I am in love with the images available at https://epic.gsfc.nasa.gov/ taken from the DSCOVR satellite. I am curious though as to why some dates are unavailable to select.

The calendar date picker tool has dates that are unavailable to select. For example 2019 February on the 5th and 19th.

Is it because no images were taken on those dates, or none scheduled, or is there some other reason why they wouldn't be available?

DSCOVR EPIC February 2019 image availability

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    $\begingroup$ I noticed that the dates are about 2 weeks apart. I suspect this is some kind of a cycle, maybe the sun is reflecting particularly strong on those days and it makes the image harder to read? Hard to say... $\endgroup$ – PearsonArtPhoto Apr 19 at 12:39
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    $\begingroup$ @PearsonArtPhoto at Sun-Earth L1 the Lissajous orbital period is roughly five or six months. If the Moon somehow interfered, it would be roughly four weeks between passes, not two. I can't imagine a source of a two-week cycle. Maybe there were scheduling conflicts at the ground station, or Staff meetings on Mondays that ran late? $\endgroup$ – uhoh Apr 19 at 13:58
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    $\begingroup$ Thanks for the input, as far as the dates being a cycle of some sort there are various others that don't seem to match any pattern, occasionally there are multiple days in a row also, they seem to be sporadic. Could it be some kind of solar interference with the electronics maybe? $\endgroup$ – Mike Apr 19 at 14:25
  • $\begingroup$ It's because pictures with UFO fly-by are classified ;) $\endgroup$ – Hagen von Eitzen Apr 20 at 9:54
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    $\begingroup$ @uhoh it's not lunar interference, they actually love that. see the link in my answer. $\endgroup$ – DuffBeerBaron Apr 24 at 15:07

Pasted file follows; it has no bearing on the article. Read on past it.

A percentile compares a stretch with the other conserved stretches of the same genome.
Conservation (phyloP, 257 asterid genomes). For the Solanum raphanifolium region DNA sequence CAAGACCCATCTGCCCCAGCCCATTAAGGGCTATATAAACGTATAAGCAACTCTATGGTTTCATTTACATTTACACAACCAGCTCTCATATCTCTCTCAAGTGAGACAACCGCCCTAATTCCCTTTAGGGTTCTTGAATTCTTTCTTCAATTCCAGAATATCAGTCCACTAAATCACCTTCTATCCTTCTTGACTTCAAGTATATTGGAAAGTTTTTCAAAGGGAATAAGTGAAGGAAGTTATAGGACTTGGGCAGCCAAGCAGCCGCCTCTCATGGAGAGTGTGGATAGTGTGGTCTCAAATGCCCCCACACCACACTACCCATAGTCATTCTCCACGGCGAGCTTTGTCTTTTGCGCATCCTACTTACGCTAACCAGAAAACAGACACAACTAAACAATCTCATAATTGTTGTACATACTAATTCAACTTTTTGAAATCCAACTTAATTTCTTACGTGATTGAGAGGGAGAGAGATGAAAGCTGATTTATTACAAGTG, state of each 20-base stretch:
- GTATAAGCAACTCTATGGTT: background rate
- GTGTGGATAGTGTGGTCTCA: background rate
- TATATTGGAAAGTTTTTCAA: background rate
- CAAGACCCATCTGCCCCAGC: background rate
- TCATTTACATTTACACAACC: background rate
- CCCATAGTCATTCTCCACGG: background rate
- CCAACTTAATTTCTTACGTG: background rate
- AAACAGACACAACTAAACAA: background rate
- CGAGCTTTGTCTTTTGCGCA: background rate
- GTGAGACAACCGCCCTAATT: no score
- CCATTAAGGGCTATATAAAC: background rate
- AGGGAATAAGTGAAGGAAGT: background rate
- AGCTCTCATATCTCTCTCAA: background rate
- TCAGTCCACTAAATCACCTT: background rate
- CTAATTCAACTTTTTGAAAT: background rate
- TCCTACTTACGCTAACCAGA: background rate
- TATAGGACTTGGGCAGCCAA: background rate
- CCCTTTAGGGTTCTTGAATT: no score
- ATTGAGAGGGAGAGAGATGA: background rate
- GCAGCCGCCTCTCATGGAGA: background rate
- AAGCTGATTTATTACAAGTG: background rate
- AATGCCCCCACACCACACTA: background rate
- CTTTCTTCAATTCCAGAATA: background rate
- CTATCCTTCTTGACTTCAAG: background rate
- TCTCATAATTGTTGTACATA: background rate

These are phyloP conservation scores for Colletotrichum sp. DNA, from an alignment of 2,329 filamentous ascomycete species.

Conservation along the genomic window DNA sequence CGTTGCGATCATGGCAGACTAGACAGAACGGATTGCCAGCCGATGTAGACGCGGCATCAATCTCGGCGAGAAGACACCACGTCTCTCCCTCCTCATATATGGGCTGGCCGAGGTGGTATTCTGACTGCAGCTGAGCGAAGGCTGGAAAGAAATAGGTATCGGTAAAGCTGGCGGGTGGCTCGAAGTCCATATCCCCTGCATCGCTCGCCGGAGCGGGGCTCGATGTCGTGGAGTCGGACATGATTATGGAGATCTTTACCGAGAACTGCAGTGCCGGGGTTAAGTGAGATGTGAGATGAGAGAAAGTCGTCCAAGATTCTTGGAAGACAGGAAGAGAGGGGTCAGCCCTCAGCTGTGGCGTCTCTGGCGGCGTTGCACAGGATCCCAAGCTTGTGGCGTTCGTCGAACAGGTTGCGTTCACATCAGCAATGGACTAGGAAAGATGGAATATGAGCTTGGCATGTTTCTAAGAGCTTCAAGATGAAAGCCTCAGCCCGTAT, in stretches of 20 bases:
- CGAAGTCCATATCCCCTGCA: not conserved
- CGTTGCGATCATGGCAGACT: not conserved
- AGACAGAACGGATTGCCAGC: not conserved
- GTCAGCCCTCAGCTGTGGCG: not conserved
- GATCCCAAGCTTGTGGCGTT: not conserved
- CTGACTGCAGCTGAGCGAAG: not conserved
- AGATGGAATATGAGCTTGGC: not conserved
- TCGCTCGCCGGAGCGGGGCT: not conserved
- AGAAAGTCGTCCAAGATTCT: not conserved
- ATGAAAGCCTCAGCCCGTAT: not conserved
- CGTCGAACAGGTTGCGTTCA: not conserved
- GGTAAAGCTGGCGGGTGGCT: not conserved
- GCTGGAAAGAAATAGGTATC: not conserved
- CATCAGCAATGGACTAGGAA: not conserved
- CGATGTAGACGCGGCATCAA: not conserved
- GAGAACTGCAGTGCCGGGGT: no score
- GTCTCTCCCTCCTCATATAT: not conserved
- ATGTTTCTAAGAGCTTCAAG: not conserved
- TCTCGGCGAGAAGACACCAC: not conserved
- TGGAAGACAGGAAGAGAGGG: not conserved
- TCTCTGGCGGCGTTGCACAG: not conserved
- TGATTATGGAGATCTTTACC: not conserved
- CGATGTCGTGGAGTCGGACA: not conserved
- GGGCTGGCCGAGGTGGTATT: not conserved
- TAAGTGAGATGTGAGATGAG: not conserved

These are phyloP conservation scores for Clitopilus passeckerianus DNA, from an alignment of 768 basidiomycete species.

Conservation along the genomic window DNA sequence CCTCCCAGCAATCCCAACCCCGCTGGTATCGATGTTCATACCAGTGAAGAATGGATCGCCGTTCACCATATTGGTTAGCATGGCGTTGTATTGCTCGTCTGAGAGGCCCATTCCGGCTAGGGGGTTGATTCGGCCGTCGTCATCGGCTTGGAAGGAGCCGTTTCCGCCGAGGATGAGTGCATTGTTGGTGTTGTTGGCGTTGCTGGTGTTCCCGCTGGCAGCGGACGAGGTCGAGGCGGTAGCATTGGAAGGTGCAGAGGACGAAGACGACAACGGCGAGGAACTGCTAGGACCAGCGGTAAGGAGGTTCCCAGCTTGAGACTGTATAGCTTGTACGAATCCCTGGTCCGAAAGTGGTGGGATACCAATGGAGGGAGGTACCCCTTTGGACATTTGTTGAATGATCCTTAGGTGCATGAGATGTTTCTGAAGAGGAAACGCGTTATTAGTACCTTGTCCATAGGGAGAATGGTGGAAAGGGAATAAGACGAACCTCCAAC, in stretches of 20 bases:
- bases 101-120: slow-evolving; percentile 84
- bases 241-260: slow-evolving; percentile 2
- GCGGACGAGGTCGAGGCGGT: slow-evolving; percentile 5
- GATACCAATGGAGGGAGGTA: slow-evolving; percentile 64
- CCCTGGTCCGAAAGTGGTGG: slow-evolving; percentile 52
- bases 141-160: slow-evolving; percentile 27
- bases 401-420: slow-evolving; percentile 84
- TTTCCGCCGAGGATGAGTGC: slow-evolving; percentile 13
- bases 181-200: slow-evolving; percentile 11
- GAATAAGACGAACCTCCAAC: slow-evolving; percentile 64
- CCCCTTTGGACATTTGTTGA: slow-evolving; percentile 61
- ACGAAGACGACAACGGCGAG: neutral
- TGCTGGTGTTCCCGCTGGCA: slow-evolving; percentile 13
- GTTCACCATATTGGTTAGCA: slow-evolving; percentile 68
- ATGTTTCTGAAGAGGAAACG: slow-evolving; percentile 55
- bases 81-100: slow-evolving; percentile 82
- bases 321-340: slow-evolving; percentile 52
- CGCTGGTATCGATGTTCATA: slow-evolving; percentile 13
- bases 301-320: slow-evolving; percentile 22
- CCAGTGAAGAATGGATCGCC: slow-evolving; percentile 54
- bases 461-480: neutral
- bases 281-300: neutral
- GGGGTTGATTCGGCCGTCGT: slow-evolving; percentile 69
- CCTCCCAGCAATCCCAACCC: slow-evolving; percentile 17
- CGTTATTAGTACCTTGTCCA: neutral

I can't say for sure, I but would guess that it's due to maneuvers. There are other satellites in Libration Point Orbits that maneuver on the 2-3 week time frame. (They do so no matter what, it's not on an as-needed basis) Also there are a couple of factors associated with maneuvers that can preclude the ability to 'do science' on the spacecraft:

  • The spacecraft may have to slew to a different attitude for the maneuver that would point the camera away from the Earth.
  • The maneuver itself may cause too much jitter for the camera to take a clear picture.
  • There could be exhaust plumes associated with the thruster firings that might blur the imagery.

Most likely it's just the first one, but these are all things I've heard bandied about with regard to other satellites.

For the irregular outages, those could be other satellite maintenance issues, such as momentum unloads, or as you speculated scheduling conflicts, or even hardware issues.

It's not lunar interference, they take images throughout any transits:



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